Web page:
YouTube CEO Susan Wojcicki Limits Her Kids Time on YouTube

Google-owned Youtube CEO Susan Wojcicki
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YouTube CEO Susan Wojcicki stated in a recent interview with 60 Minutes that she limits the amount of time her children spend on YouTube. She also limits them to using the YouTube Kids app, which has repeatedly had trouble with inappropriate content in the past few years.

In a recent interview with 60 Minutes, YouTube CEO Susan Wojcicki discussed how the platform deals with the vast amount of content uploaded to the site on a daily basis, and how people have come to use YouTube for a variety of reasons. During the interview with CBS journalist Lesley Stahl, Wojcicki noted that she limits the amount of time her own children are allowed to spend on YouTube.

Stahl asked Wojcicki, “Do you let your children watch YouTube, including the young ones?” To which Wojcicki replied: “So I allow my younger kids to use YouTube Kids, but I limit the amount of time that they’re on it. I think too much of anything is not a good thing. But there’s a lot you can learn on YouTube. I think about how YouTube in many ways is this global library. You wanna see any historical speech, you could see it. You want to be able to learn a language–”

Wojcicki was interrupted by Stahl who asked, “Make a soufflé?” Wojcicki continued stating, “–wanna laugh, you just wanna see something funny. A soufflé! Oh, yeah, cooking. Cooking’s a great example.”

Wojcicki has commented on this in the past; discussing her children’s use of technology in an interview in August of this year Wojcicki stated:

There are moments when it becomes important for them to have a phone. I think middle school [from about the age of 11] is a reasonable point to start educating them about it, but also a lot of times you can take it away. High school is harder – you’re dealing with children who are getting close to going to college, and you have zero control when that happens.

Wojcicki noted that her children exclusively use the YouTube Kids app, a restrictive YouTube app designed to only allow content appropriate for children. But the app has faced its own share of issues in the past, it was reported in 2018 that the YouTube Kids app was suggesting conspiracy theory videos to young children.

“Search for ‘UFO’ on YouTube Kids and you’ll mostly find videos of toys that are clearly fine for children to watch. But one of the top videos claimed to show a UFO shooting at a chemtrail, and we found several videos by prominent conspiracy theorist David Icke in the suggested videos,” Business Insider reported. “One suggested video was an hours-long lecture by Icke in which he claims that aliens built the pyramids, that the planet is run by reptile-human hybrids, that Freemasons engage in human sacrifice, that the assassination of President Kennedy was planned by the US government, and that humans would evolve in 2012.”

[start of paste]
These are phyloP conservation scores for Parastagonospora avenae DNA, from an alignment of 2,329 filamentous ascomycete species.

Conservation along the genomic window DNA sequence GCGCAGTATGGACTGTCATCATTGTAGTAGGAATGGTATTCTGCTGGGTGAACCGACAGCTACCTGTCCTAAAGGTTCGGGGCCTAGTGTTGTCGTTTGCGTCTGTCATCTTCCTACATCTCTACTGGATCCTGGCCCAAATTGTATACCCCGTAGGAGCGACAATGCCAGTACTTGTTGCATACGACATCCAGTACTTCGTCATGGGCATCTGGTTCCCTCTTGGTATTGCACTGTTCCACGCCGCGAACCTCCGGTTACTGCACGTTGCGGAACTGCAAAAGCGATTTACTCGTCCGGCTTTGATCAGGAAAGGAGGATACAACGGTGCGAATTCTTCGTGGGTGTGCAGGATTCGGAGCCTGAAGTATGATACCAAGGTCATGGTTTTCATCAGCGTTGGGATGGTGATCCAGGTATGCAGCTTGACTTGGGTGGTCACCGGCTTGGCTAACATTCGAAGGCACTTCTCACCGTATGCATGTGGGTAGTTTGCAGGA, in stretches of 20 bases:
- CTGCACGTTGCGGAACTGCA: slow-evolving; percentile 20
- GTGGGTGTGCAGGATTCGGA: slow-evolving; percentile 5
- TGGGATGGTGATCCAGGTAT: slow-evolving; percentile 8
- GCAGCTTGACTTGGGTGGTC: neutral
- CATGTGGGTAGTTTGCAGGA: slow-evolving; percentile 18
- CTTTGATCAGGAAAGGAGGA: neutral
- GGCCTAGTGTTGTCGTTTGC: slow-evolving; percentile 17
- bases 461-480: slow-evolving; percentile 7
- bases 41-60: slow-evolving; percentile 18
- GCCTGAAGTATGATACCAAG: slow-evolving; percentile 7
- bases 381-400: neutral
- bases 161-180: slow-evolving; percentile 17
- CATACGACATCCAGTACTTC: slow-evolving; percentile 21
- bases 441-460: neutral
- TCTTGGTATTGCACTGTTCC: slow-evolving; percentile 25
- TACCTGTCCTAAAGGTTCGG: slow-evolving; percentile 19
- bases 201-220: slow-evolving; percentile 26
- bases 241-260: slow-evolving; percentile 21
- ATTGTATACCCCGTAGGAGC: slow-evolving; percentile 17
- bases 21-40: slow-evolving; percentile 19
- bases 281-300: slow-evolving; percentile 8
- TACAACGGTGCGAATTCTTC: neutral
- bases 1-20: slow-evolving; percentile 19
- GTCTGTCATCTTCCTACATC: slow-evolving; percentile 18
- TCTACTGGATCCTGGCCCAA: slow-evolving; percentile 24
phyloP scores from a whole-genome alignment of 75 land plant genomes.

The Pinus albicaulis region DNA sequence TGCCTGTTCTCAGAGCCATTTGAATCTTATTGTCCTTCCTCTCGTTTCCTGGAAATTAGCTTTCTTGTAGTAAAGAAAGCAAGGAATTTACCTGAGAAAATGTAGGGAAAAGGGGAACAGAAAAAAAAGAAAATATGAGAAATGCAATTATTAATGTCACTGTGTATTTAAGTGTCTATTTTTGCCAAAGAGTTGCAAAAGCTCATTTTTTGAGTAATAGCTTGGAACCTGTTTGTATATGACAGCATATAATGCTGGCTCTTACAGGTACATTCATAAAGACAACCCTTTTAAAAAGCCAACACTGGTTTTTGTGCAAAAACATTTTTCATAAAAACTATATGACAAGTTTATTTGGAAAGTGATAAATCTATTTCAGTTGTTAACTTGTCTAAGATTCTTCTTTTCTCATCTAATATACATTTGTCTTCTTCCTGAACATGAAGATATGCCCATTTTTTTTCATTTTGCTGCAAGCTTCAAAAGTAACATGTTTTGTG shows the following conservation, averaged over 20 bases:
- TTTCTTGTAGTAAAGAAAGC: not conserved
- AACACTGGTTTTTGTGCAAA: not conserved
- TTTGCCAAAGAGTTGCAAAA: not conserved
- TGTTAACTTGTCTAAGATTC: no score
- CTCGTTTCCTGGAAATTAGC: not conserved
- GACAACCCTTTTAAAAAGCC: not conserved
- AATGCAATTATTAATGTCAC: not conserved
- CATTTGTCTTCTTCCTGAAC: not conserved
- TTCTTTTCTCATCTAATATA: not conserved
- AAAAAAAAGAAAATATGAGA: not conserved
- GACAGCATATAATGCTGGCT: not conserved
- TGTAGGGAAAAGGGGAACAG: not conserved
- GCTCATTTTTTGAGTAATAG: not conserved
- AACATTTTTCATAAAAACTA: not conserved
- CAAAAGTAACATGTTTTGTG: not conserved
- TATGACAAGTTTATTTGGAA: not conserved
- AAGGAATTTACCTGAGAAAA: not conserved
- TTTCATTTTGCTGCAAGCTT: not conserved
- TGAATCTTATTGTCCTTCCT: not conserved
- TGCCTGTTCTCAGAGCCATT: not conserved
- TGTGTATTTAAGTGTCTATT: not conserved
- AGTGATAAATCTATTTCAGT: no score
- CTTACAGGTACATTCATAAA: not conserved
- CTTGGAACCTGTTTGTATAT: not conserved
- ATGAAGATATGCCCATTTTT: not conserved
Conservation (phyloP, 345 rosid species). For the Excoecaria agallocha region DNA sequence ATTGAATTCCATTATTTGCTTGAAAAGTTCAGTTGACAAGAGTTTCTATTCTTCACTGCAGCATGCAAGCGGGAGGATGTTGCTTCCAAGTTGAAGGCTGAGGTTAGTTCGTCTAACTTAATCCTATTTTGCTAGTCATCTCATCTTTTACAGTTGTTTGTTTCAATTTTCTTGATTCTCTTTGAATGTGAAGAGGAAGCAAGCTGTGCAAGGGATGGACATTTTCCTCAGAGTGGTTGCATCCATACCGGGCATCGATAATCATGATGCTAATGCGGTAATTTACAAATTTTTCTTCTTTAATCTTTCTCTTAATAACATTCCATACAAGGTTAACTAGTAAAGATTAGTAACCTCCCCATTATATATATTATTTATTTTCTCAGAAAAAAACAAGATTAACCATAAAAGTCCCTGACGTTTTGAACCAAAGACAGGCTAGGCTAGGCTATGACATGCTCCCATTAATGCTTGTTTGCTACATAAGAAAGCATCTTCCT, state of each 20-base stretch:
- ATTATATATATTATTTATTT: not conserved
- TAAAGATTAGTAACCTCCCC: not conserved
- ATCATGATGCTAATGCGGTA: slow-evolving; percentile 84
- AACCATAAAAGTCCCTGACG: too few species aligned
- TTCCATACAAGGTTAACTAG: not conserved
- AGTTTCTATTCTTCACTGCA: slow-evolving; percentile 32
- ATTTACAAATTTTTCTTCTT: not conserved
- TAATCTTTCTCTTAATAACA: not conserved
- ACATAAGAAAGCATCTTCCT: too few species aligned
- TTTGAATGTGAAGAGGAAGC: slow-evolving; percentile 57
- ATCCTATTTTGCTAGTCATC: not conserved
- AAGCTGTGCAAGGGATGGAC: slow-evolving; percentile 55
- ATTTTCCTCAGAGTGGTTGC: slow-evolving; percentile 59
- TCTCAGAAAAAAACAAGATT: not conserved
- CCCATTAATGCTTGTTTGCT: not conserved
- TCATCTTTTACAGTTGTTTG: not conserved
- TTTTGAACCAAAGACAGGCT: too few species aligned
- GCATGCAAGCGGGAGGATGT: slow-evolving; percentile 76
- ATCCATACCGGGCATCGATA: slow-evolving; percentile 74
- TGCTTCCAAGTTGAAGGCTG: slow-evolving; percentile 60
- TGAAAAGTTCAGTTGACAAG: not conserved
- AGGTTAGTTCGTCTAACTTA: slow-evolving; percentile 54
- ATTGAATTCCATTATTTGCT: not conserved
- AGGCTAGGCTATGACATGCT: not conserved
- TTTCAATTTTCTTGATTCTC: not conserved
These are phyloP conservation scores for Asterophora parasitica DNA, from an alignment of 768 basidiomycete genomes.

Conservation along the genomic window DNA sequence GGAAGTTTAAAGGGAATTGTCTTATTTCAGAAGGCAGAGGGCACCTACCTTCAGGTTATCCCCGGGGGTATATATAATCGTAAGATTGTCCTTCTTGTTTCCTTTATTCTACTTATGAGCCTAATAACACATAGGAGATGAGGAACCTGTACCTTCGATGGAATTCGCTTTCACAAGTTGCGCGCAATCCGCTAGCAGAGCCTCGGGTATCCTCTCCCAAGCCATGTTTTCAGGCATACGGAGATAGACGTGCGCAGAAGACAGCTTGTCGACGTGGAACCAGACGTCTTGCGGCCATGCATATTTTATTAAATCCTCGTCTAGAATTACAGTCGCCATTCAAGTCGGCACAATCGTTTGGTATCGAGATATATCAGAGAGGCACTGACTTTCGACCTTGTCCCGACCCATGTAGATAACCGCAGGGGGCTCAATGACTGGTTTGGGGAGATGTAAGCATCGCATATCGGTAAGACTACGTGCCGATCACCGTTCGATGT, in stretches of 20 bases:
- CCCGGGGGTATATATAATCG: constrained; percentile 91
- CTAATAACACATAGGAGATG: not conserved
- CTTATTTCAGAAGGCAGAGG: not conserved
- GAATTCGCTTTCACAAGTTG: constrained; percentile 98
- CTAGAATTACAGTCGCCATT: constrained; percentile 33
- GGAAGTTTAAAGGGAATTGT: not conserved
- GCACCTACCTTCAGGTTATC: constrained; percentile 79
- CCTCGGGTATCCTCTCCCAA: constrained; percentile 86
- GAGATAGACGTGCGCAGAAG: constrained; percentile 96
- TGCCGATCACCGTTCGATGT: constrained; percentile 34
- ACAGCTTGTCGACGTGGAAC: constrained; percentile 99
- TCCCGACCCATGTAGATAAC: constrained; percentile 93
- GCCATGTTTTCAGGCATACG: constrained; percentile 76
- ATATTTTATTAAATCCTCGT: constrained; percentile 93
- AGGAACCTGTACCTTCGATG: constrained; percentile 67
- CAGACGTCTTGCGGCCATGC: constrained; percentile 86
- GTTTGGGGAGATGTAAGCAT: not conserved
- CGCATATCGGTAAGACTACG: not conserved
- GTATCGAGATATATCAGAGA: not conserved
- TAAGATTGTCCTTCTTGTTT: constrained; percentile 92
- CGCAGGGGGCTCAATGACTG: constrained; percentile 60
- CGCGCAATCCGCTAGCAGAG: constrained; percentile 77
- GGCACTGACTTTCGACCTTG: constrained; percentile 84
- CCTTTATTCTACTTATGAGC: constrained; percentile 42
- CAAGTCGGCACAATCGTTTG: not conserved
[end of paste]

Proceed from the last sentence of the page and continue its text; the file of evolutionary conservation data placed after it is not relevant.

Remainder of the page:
In February of 2019, BuzzFeed News reported that Dr. Free Hess, a pediatrician from Gainesville, Florida was shocked when she discovered a massive collection of shocking and violent content on the YouTube Kids app. Hess flagged as many as a dozen videos in the app that have reportedly since been deleted, but she still worries that the child-focused app could contain other inappropriate videos.

“I found about 10 [videos] very quickly and very easily, but stopped there simply because I wanted to get the blog post out, not because there weren’t more,” Hess said. Hess kept a record of some of the content she discovered by screen recording it and sharing it on her blog, PediMom.com. One video titled  “Monster School: SLENDERMAN HORROR GAME,” features a character enacting a school shooting. This video was hosted on a channel called TellBite, which has over 167,000 subscribers.

Another clip from the YouTube channel Toasty Qween depicts a female character attempting to commit suicide with a knife before her father intervenes in the situation; the video is set to the song “Don’t You Worry Child.” Another video is a parody of the popular adult-themed video game Doki Doki Literature Club; the parody video is titled “Doki! Doki! Rainclouds New End!!!” and features a character narrating a suicide stating: “Why won’t the world let me die?”

Then there was the Elsagate incident in which disturbing videos that initially seemed to be parodying children’s films such as Frozen but soon turned violent or sexually themed. YouTube also attempted to crack down on these videos following a number of reports about the videos.

Lucas Nolan is a reporter for Breitbart News covering issues of free speech and online censorship. Follow him on Twitter @LucasNolan or email him at lnolan@breitbart.com

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